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POSIX vs Extended Attribute: Which Timestamps Should You Use?

 

POSIX vs Extended Attribute: Which Timestamps Should You Use?

Timestamps are an essential part of computing, as they allow us to keep track of when a particular event took place. In the world of macOS, there are two commonly used timestamp formats: POSIX/UNIX timestamps and Apple Extended Attribute (EA) timestamps. While both are used to record timestamps, there are significant differences between the two that are important to understand, especially in the context of forensic investigations.

POSIX timestamps, also known as UNIX time, are a system for recording time as the number of seconds that have elapsed since the Unix epoch, which is defined as January 1st, 1970, at 00:00:00 UTC. POSIX timestamps are used in various operating systems, including Unix, Linux, and of course, macOS. They are stored as a 32- or 64-bit signed integer and have a maximum value of January 19, 2038, after which they will overflow. These timestamps were originally introduced once Classic MacOS merged with NEXT to create macOS X. As macOS has continued to grow and introduce its own method of tracking user interaction with a file, it has started to rely less and less on the POSIX timestamps in favor of its own Apple Extended Attribute timestamps.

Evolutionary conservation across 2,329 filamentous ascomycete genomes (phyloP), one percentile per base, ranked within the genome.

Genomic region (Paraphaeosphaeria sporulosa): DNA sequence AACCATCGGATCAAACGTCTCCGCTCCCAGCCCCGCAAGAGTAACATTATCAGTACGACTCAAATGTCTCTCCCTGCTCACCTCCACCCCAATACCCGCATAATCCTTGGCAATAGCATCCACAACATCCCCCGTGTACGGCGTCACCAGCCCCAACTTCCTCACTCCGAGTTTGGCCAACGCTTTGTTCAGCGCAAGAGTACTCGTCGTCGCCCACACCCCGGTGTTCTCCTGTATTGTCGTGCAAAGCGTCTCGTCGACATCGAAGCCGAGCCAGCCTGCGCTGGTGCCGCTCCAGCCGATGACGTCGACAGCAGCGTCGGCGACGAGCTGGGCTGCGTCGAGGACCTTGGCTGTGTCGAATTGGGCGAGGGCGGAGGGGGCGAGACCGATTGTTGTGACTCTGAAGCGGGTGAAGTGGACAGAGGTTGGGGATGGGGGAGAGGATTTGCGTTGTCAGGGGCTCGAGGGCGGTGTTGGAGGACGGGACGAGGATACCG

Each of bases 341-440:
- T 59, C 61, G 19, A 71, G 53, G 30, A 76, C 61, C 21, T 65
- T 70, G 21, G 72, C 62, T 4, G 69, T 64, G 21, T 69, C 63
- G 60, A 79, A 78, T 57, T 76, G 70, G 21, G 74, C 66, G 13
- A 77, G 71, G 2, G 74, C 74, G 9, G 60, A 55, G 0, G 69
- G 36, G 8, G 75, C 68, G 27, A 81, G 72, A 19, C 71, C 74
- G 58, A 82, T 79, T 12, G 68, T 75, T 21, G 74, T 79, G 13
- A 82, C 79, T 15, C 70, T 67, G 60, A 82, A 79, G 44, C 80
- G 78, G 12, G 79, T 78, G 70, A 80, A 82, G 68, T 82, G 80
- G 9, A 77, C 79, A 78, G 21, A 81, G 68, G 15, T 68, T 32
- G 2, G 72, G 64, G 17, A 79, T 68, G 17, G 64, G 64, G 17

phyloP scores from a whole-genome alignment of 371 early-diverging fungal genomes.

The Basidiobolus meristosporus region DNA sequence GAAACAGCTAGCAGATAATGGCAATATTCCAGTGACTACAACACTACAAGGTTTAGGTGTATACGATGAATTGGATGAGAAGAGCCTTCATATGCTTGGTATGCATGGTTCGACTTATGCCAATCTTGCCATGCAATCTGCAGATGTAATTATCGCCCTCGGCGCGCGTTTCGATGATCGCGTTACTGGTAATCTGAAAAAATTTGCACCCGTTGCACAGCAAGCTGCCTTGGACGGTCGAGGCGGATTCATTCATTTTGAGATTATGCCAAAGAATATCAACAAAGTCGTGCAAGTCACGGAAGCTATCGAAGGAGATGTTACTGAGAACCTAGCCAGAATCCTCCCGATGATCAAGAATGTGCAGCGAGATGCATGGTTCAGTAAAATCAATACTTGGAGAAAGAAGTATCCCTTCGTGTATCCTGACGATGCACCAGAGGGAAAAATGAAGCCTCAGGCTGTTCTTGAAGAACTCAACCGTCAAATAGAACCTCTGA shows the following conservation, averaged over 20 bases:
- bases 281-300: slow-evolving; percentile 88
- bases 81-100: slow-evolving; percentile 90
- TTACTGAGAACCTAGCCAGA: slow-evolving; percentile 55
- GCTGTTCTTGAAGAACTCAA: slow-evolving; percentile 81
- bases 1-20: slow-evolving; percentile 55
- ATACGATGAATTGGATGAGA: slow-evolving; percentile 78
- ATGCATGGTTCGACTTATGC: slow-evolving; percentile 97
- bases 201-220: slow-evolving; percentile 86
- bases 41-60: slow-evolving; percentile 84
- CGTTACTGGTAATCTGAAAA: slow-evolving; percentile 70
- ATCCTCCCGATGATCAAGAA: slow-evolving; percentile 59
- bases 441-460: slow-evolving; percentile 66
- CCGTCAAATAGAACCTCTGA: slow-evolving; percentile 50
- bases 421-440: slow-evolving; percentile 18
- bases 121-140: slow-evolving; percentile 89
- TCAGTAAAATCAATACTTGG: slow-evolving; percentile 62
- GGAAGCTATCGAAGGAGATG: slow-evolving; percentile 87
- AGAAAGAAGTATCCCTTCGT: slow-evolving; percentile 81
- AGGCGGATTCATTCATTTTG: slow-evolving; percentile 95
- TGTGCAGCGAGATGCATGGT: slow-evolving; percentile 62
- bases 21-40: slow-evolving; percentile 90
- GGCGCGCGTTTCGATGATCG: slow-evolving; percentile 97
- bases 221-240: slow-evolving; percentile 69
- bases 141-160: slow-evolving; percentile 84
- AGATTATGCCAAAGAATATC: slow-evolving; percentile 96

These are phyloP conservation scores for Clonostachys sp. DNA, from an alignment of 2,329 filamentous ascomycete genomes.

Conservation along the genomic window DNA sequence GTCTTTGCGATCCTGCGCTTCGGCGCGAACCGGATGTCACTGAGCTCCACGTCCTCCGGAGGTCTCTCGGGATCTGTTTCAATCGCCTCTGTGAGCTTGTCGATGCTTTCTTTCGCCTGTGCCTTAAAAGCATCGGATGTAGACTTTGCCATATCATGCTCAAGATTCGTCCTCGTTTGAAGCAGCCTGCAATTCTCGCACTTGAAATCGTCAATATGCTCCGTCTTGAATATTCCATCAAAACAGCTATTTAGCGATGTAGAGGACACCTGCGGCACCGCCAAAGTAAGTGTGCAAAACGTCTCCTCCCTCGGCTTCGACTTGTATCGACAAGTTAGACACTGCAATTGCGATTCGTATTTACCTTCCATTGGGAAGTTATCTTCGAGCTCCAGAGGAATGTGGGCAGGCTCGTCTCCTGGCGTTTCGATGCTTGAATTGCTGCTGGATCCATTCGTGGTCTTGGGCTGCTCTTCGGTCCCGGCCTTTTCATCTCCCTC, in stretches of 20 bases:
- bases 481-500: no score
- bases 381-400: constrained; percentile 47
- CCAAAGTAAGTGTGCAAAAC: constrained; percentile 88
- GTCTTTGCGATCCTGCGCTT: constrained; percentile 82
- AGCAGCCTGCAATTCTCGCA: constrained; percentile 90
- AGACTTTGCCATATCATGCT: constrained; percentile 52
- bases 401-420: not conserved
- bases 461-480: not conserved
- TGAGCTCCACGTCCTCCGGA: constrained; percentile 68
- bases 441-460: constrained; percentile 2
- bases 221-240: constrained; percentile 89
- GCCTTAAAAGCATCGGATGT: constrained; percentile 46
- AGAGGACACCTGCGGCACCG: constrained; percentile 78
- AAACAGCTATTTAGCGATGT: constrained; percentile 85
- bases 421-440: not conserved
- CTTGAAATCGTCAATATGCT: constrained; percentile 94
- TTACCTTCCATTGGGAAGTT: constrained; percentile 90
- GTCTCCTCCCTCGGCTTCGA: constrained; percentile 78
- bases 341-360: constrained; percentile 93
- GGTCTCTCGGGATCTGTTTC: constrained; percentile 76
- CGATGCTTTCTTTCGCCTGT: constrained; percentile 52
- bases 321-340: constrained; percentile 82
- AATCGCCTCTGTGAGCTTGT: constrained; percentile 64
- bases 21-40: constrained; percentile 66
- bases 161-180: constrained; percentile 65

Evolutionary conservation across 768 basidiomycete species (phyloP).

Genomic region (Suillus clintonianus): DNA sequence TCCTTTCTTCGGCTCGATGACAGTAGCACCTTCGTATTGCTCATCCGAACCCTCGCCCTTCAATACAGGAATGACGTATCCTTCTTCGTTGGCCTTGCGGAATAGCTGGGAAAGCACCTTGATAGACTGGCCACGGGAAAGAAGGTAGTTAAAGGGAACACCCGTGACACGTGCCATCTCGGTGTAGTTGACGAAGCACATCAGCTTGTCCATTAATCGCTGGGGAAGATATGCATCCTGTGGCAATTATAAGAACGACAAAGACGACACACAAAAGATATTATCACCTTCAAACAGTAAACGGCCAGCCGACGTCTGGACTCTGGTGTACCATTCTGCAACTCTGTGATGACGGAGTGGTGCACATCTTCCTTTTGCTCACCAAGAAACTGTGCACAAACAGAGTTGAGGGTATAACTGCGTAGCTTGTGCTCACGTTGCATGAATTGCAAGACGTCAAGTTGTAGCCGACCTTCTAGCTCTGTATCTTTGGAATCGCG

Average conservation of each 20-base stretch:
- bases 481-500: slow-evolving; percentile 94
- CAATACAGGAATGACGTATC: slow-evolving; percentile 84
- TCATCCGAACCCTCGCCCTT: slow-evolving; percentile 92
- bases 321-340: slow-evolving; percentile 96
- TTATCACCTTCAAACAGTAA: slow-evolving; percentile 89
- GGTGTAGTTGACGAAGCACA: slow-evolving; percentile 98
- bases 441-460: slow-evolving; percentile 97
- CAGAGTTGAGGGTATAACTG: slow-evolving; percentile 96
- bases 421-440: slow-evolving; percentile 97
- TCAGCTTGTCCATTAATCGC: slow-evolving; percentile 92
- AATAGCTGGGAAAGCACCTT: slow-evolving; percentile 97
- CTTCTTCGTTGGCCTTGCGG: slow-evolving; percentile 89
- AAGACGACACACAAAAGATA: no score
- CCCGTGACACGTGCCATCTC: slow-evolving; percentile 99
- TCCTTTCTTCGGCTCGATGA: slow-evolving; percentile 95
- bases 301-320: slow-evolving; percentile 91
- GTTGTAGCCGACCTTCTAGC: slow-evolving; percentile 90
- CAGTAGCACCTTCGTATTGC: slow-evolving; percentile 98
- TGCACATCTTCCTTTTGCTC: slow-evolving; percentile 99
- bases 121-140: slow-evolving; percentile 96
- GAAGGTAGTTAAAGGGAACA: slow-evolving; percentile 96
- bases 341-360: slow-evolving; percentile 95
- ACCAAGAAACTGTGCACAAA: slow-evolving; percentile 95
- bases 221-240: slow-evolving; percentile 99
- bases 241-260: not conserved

Apple Extended Attribute timestamps are used exclusively on Apple’s macOS and iOS operating systems. They are stored as a 64-bit signed floating-point number and represent the number of seconds since January 1st, 2001, at 00:00:00 UTC. Unlike POSIX timestamps, Apple EA timestamps have a much higher maximum value, which means that they will not overflow for many years to come.

One of the key differences between the two timestamp formats is their level of precision. POSIX timestamps are limited to whole seconds, meaning that they can only record the time down to the nearest second. Apple EA timestamps, on the other hand, are stored as a floating-point number and have a much higher level of precision, allowing them to record time down to the nearest nanosecond. This increased precision is important for forensic investigations, as it allows investigators to have a more accurate representation of when events took place.